By Gardener Jack Hardy
Tomatoes take 115-120 days from planting the seed to harvesting fully ripe fruit. Do the math and that means if you want tomatoes for Christmas you must plant some seeds right now.
Tomatoes are best started in fresh, quality potting mix such as Miracle Gro. I use a rectangular plastic bin with several holes drilled in the bottom to provide drainage. Sow the seeds three or four inches apart, no more than ¼ inch deep, and water daily until the seedlings are well rooted.
You could sow the seeds directly into your garden, but from the moment roots form they will attract microscopic worms called nematodes that infest the roots and choke off the supply of water to the plants. It is better to move your seedlings to 1-gallon pots for a month or so and then transplant them to the garden towards the end of October, just before they flower. This way, your tomato plants will be able to produce fruits before succumbing to nematodes.
Put your tomatoes into soil that has been fortified with compost. You can also start that process immediately by digging holes in your garden at least two feet apart. Whenever you have kitchen waste such as coffee grounds, cabbage and lettuce leaves, onion skins, fruit and vegetable peelings – anything that does not include seeds – drop it into the holes and let it decompose. Push in some of the removed soil now and then.
By the end of October you should have a welcome area for your transplants. Dig them in as deep as possible because roots will form on any part of the stem that is underground. Sprinkle the surrounding area with 6-6-6 or stronger granular fertilizer and work it into the soil about an inch deep. Repeat the fertilizer dosage every month.
Not much soil in your garden? Tomatoes can be grown successfully in 5-gallon containers or larger. Filling the pots with potting mix will be quite expensive but it is going nowhere. You can fortify it and re-use the soil this time next year. Tomatoes grown in containers should be fed with a time-release fertilizer such as Osmocote that does not leave a salt residue. Follow the instructions on the fertilizer container.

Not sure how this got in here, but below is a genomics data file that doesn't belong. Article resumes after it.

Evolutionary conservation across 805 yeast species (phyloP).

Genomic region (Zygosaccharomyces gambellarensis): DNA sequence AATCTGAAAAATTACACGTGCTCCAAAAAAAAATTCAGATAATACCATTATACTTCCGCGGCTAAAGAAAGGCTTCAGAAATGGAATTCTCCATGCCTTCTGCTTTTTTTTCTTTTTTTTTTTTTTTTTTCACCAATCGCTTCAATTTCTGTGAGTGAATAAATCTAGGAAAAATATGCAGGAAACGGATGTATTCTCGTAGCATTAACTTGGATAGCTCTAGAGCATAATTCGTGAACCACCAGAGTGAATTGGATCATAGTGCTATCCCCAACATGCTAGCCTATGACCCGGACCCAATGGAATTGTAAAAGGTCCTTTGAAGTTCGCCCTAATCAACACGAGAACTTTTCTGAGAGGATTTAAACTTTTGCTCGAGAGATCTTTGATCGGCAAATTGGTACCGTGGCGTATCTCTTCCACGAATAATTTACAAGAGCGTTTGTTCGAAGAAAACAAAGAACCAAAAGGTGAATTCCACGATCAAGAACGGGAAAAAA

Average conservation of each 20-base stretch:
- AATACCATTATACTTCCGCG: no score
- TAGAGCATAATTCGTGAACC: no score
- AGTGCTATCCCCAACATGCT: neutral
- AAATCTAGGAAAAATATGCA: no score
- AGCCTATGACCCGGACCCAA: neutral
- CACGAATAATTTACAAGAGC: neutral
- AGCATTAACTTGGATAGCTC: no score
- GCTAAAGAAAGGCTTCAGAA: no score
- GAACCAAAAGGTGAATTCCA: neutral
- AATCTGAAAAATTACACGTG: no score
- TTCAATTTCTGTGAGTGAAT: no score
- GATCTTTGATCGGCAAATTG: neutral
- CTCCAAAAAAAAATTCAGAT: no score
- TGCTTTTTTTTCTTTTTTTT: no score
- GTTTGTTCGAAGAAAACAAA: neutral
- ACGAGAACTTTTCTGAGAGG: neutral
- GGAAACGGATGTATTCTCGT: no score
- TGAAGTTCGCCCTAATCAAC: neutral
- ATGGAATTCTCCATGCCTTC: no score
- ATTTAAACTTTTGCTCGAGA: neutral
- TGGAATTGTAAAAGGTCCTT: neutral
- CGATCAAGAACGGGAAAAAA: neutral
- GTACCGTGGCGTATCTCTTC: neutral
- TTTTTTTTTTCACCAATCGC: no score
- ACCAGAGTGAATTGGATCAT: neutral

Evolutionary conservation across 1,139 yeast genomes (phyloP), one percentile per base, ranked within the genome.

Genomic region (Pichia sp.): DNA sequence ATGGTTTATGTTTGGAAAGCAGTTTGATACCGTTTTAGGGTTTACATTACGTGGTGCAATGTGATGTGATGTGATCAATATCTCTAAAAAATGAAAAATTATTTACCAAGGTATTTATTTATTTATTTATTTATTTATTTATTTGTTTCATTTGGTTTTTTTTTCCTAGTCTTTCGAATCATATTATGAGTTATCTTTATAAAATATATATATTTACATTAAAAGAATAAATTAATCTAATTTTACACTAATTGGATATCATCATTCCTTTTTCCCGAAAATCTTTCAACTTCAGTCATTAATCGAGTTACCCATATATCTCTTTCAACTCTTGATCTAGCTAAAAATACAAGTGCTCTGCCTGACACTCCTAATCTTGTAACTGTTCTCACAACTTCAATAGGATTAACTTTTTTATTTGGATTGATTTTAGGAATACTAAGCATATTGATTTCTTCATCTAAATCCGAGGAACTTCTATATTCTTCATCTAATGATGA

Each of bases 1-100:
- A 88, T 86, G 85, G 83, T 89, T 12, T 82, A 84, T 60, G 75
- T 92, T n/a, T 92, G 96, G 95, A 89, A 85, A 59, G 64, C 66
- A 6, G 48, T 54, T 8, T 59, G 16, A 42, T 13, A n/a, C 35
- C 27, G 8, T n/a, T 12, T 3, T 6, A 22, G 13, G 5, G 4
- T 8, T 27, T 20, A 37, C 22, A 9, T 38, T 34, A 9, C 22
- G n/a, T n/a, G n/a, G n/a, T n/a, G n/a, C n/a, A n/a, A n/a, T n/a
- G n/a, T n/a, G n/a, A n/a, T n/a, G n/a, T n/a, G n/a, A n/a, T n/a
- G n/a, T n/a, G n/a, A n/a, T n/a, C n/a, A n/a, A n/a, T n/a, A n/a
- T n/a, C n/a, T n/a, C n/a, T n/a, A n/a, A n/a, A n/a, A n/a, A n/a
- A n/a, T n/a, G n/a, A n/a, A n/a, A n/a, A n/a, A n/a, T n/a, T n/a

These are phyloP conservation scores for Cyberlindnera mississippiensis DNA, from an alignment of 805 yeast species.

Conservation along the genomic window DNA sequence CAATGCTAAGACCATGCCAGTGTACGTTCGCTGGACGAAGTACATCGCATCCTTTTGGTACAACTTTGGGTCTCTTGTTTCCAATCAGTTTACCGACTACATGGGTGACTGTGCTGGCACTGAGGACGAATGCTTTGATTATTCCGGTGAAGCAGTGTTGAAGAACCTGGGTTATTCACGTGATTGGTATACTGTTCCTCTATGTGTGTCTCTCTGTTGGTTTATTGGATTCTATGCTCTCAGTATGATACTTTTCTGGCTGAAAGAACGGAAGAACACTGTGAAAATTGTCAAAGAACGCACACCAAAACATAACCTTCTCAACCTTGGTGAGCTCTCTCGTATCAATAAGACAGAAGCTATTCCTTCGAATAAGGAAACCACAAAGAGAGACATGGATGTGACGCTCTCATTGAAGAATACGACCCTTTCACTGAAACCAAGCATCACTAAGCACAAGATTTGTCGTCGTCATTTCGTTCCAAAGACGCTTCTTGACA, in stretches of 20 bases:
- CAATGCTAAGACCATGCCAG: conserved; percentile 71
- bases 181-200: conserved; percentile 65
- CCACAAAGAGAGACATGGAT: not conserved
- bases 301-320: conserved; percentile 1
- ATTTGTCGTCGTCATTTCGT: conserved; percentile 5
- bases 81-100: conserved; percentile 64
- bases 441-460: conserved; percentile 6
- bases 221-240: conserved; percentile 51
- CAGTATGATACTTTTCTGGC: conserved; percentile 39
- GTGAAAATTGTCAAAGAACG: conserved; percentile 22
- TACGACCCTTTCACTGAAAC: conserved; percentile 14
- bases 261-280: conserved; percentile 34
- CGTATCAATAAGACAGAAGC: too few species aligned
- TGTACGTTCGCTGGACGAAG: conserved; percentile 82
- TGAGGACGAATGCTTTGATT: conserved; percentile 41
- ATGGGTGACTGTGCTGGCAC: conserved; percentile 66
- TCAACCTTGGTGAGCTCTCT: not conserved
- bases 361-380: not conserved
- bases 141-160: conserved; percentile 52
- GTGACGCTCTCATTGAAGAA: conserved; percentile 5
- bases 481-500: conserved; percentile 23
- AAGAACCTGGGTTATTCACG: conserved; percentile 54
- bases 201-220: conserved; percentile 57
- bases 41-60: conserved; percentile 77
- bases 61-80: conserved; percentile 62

Technically, tomatoes are sprawling vines. You could allow your vines to grow laterally and support them with milk crates and such but they will be happier if staked. You can use bamboo or fibre rods (even broom handles) and tie your tomatoes to the stake with plastic ribbon. Upscale from this is the use of wire tomato frames or towers which often need a fibre rod hammered into the ground to keep them upright when nor’westers arrive. If you grow your tomatoes in 5-gallon pots you will find a tower slips in perfectly and provides sturdy support.
Use a pair of scissors to trim away dead leaves and stems from the lower part of the vine; dying vegetation attracts insects. Also, never allow your tomato fruits to touch the ground. Water your tomatoes regularly, balancing rainfall with water from a hose.
The best-tasting tomatoes are heirlooms but I would recommend using hybrid tomatoes for your first harvest. Hybrids are usually more productive and are more virile plants and this is of benefit as we try to grow tomatoes at the time of year when days are growing shorter.
Here on Abaco we are blessed with Pinewoods Nursery. Kevin Sawyer and his team can supply us with most of our garden needs in a friendly and helpful way. They have a fairly new Burpee tomato called Brandy Boy that I grew two years ago. It has very good flavour for a hybrid and is a moderately-heavy producer. You may like to give it a try. Another very useful tomato is Celebrity which is resistant to nematodes.
Any questions or comments? Contact Jack Hardy at firstname.lastname@example.org